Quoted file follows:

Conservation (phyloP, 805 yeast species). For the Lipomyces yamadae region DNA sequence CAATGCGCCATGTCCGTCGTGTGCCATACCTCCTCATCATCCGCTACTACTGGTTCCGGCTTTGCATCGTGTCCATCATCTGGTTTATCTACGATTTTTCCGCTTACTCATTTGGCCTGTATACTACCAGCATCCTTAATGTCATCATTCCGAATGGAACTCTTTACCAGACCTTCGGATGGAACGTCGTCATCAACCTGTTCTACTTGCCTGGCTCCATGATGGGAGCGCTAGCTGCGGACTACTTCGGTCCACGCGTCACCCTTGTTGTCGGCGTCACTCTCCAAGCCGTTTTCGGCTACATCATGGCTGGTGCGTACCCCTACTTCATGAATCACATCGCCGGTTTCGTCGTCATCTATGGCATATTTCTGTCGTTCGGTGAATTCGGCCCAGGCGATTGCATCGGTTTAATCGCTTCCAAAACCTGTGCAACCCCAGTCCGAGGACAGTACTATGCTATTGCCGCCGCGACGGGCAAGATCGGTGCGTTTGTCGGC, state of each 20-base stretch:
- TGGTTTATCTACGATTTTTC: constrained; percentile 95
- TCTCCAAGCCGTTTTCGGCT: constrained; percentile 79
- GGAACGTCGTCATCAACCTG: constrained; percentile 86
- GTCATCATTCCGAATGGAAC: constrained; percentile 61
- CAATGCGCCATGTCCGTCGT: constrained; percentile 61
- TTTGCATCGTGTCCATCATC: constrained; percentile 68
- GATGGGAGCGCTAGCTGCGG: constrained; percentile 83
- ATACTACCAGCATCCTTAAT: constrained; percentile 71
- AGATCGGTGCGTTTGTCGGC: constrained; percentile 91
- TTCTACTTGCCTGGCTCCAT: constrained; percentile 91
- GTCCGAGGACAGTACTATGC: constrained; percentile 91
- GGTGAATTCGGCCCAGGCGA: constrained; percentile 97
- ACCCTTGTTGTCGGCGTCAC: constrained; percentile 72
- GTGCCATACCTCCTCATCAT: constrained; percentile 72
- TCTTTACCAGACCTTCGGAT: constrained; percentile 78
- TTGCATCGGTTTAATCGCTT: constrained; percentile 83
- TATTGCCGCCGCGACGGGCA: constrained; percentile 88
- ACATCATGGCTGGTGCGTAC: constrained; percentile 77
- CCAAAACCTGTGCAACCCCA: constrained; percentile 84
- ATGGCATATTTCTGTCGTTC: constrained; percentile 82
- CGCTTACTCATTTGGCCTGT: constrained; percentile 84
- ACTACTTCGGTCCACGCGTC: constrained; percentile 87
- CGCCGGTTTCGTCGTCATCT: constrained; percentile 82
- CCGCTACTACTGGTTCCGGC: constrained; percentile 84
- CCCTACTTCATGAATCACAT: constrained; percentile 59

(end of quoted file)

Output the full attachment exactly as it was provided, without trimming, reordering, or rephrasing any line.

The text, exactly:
Conservation (phyloP, 805 yeast species). For the Lipomyces yamadae region DNA sequence CAATGCGCCATGTCCGTCGTGTGCCATACCTCCTCATCATCCGCTACTACTGGTTCCGGCTTTGCATCGTGTCCATCATCTGGTTTATCTACGATTTTTCCGCTTACTCATTTGGCCTGTATACTACCAGCATCCTTAATGTCATCATTCCGAATGGAACTCTTTACCAGACCTTCGGATGGAACGTCGTCATCAACCTGTTCTACTTGCCTGGCTCCATGATGGGAGCGCTAGCTGCGGACTACTTCGGTCCACGCGTCACCCTTGTTGTCGGCGTCACTCTCCAAGCCGTTTTCGGCTACATCATGGCTGGTGCGTACCCCTACTTCATGAATCACATCGCCGGTTTCGTCGTCATCTATGGCATATTTCTGTCGTTCGGTGAATTCGGCCCAGGCGATTGCATCGGTTTAATCGCTTCCAAAACCTGTGCAACCCCAGTCCGAGGACAGTACTATGCTATTGCCGCCGCGACGGGCAAGATCGGTGCGTTTGTCGGC, state of each 20-base stretch:
- TGGTTTATCTACGATTTTTC: constrained; percentile 95
- TCTCCAAGCCGTTTTCGGCT: constrained; percentile 79
- GGAACGTCGTCATCAACCTG: constrained; percentile 86
- GTCATCATTCCGAATGGAAC: constrained; percentile 61
- CAATGCGCCATGTCCGTCGT: constrained; percentile 61
- TTTGCATCGTGTCCATCATC: constrained; percentile 68
- GATGGGAGCGCTAGCTGCGG: constrained; percentile 83
- ATACTACCAGCATCCTTAAT: constrained; percentile 71
- AGATCGGTGCGTTTGTCGGC: constrained; percentile 91
- TTCTACTTGCCTGGCTCCAT: constrained; percentile 91
- GTCCGAGGACAGTACTATGC: constrained; percentile 91
- GGTGAATTCGGCCCAGGCGA: constrained; percentile 97
- ACCCTTGTTGTCGGCGTCAC: constrained; percentile 72
- GTGCCATACCTCCTCATCAT: constrained; percentile 72
- TCTTTACCAGACCTTCGGAT: constrained; percentile 78
- TTGCATCGGTTTAATCGCTT: constrained; percentile 83
- TATTGCCGCCGCGACGGGCA: constrained; percentile 88
- ACATCATGGCTGGTGCGTAC: constrained; percentile 77
- CCAAAACCTGTGCAACCCCA: constrained; percentile 84
- ATGGCATATTTCTGTCGTTC: constrained; percentile 82
- CGCTTACTCATTTGGCCTGT: constrained; percentile 84
- ACTACTTCGGTCCACGCGTC: constrained; percentile 87
- CGCCGGTTTCGTCGTCATCT: constrained; percentile 82
- CCGCTACTACTGGTTCCGGC: constrained; percentile 84
- CCCTACTTCATGAATCACAT: constrained; percentile 59